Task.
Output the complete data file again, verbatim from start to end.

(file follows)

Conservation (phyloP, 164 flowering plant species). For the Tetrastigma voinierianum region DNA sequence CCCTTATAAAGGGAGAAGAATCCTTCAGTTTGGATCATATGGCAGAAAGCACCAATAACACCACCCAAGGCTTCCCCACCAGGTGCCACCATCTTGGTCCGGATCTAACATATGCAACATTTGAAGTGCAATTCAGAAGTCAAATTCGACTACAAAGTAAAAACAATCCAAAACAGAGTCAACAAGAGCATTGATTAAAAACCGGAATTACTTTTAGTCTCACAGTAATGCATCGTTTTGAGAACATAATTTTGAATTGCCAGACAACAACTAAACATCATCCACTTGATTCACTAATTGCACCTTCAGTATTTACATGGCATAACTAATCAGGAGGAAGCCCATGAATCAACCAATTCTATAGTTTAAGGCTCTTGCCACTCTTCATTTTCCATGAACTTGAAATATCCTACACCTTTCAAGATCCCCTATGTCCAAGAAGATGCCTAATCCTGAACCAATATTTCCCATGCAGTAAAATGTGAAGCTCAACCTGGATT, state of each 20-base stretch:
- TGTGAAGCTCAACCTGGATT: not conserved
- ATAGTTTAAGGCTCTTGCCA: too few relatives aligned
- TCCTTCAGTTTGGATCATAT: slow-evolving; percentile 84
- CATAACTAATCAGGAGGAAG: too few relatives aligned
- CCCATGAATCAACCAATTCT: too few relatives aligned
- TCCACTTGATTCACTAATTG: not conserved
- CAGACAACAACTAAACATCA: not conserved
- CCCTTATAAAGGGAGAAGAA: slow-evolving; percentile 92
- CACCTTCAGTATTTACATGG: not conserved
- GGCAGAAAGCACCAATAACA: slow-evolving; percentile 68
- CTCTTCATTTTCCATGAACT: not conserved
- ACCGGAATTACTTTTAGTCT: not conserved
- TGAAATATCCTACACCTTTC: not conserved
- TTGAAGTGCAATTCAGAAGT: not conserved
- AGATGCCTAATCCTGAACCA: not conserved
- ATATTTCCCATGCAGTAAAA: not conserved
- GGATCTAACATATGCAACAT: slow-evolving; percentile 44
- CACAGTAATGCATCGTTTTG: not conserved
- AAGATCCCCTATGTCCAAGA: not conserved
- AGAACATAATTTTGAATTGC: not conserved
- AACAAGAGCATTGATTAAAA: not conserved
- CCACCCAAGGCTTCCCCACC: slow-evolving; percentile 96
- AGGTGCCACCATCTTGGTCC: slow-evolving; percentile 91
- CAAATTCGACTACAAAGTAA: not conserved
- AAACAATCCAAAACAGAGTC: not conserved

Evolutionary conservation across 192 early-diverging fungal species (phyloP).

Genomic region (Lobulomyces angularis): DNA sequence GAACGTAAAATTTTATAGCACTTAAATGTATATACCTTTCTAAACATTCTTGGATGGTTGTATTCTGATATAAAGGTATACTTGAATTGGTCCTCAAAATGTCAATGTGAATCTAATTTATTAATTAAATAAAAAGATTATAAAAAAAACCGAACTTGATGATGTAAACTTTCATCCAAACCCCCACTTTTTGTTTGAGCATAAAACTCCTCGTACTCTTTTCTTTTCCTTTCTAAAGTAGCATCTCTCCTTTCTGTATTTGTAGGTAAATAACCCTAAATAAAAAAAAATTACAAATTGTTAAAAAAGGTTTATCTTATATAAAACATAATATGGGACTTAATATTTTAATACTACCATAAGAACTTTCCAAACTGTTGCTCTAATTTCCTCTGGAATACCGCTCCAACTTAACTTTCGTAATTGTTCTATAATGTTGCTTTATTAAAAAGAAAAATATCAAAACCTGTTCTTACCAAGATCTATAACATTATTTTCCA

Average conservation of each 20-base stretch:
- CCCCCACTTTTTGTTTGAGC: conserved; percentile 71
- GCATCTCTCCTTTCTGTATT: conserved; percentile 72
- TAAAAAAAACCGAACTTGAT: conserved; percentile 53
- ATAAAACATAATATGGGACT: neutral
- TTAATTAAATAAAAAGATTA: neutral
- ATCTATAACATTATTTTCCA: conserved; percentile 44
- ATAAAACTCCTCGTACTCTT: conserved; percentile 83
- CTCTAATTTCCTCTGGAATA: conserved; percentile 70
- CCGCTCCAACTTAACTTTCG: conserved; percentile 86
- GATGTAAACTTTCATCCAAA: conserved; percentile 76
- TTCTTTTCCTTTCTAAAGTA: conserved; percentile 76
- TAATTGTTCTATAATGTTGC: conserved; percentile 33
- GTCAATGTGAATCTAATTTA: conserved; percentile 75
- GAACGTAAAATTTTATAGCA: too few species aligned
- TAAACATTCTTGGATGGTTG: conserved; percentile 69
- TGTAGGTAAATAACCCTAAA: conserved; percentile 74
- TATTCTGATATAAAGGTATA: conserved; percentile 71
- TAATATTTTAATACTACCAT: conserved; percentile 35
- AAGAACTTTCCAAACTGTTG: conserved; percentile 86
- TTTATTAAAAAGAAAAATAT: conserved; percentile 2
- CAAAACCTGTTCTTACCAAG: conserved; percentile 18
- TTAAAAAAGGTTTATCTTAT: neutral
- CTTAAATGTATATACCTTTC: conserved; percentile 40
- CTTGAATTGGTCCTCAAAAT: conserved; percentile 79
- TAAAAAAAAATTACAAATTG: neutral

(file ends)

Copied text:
Conservation (phyloP, 164 flowering plant species). For the Tetrastigma voinierianum region DNA sequence CCCTTATAAAGGGAGAAGAATCCTTCAGTTTGGATCATATGGCAGAAAGCACCAATAACACCACCCAAGGCTTCCCCACCAGGTGCCACCATCTTGGTCCGGATCTAACATATGCAACATTTGAAGTGCAATTCAGAAGTCAAATTCGACTACAAAGTAAAAACAATCCAAAACAGAGTCAACAAGAGCATTGATTAAAAACCGGAATTACTTTTAGTCTCACAGTAATGCATCGTTTTGAGAACATAATTTTGAATTGCCAGACAACAACTAAACATCATCCACTTGATTCACTAATTGCACCTTCAGTATTTACATGGCATAACTAATCAGGAGGAAGCCCATGAATCAACCAATTCTATAGTTTAAGGCTCTTGCCACTCTTCATTTTCCATGAACTTGAAATATCCTACACCTTTCAAGATCCCCTATGTCCAAGAAGATGCCTAATCCTGAACCAATATTTCCCATGCAGTAAAATGTGAAGCTCAACCTGGATT, state of each 20-base stretch:
- TGTGAAGCTCAACCTGGATT: not conserved
- ATAGTTTAAGGCTCTTGCCA: too few relatives aligned
- TCCTTCAGTTTGGATCATAT: slow-evolving; percentile 84
- CATAACTAATCAGGAGGAAG: too few relatives aligned
- CCCATGAATCAACCAATTCT: too few relatives aligned
- TCCACTTGATTCACTAATTG: not conserved
- CAGACAACAACTAAACATCA: not conserved
- CCCTTATAAAGGGAGAAGAA: slow-evolving; percentile 92
- CACCTTCAGTATTTACATGG: not conserved
- GGCAGAAAGCACCAATAACA: slow-evolving; percentile 68
- CTCTTCATTTTCCATGAACT: not conserved
- ACCGGAATTACTTTTAGTCT: not conserved
- TGAAATATCCTACACCTTTC: not conserved
- TTGAAGTGCAATTCAGAAGT: not conserved
- AGATGCCTAATCCTGAACCA: not conserved
- ATATTTCCCATGCAGTAAAA: not conserved
- GGATCTAACATATGCAACAT: slow-evolving; percentile 44
- CACAGTAATGCATCGTTTTG: not conserved
- AAGATCCCCTATGTCCAAGA: not conserved
- AGAACATAATTTTGAATTGC: not conserved
- AACAAGAGCATTGATTAAAA: not conserved
- CCACCCAAGGCTTCCCCACC: slow-evolving; percentile 96
- AGGTGCCACCATCTTGGTCC: slow-evolving; percentile 91
- CAAATTCGACTACAAAGTAA: not conserved
- AAACAATCCAAAACAGAGTC: not conserved

Evolutionary conservation across 192 early-diverging fungal species (phyloP).

Genomic region (Lobulomyces angularis): DNA sequence GAACGTAAAATTTTATAGCACTTAAATGTATATACCTTTCTAAACATTCTTGGATGGTTGTATTCTGATATAAAGGTATACTTGAATTGGTCCTCAAAATGTCAATGTGAATCTAATTTATTAATTAAATAAAAAGATTATAAAAAAAACCGAACTTGATGATGTAAACTTTCATCCAAACCCCCACTTTTTGTTTGAGCATAAAACTCCTCGTACTCTTTTCTTTTCCTTTCTAAAGTAGCATCTCTCCTTTCTGTATTTGTAGGTAAATAACCCTAAATAAAAAAAAATTACAAATTGTTAAAAAAGGTTTATCTTATATAAAACATAATATGGGACTTAATATTTTAATACTACCATAAGAACTTTCCAAACTGTTGCTCTAATTTCCTCTGGAATACCGCTCCAACTTAACTTTCGTAATTGTTCTATAATGTTGCTTTATTAAAAAGAAAAATATCAAAACCTGTTCTTACCAAGATCTATAACATTATTTTCCA

Average conservation of each 20-base stretch:
- CCCCCACTTTTTGTTTGAGC: conserved; percentile 71
- GCATCTCTCCTTTCTGTATT: conserved; percentile 72
- TAAAAAAAACCGAACTTGAT: conserved; percentile 53
- ATAAAACATAATATGGGACT: neutral
- TTAATTAAATAAAAAGATTA: neutral
- ATCTATAACATTATTTTCCA: conserved; percentile 44
- ATAAAACTCCTCGTACTCTT: conserved; percentile 83
- CTCTAATTTCCTCTGGAATA: conserved; percentile 70
- CCGCTCCAACTTAACTTTCG: conserved; percentile 86
- GATGTAAACTTTCATCCAAA: conserved; percentile 76
- TTCTTTTCCTTTCTAAAGTA: conserved; percentile 76
- TAATTGTTCTATAATGTTGC: conserved; percentile 33
- GTCAATGTGAATCTAATTTA: conserved; percentile 75
- GAACGTAAAATTTTATAGCA: too few species aligned
- TAAACATTCTTGGATGGTTG: conserved; percentile 69
- TGTAGGTAAATAACCCTAAA: conserved; percentile 74
- TATTCTGATATAAAGGTATA: conserved; percentile 71
- TAATATTTTAATACTACCAT: conserved; percentile 35
- AAGAACTTTCCAAACTGTTG: conserved; percentile 86
- TTTATTAAAAAGAAAAATAT: conserved; percentile 2
- CAAAACCTGTTCTTACCAAG: conserved; percentile 18
- TTAAAAAAGGTTTATCTTAT: neutral
- CTTAAATGTATATACCTTTC: conserved; percentile 40
- CTTGAATTGGTCCTCAAAAT: conserved; percentile 79
- TAAAAAAAAATTACAAATTG: neutral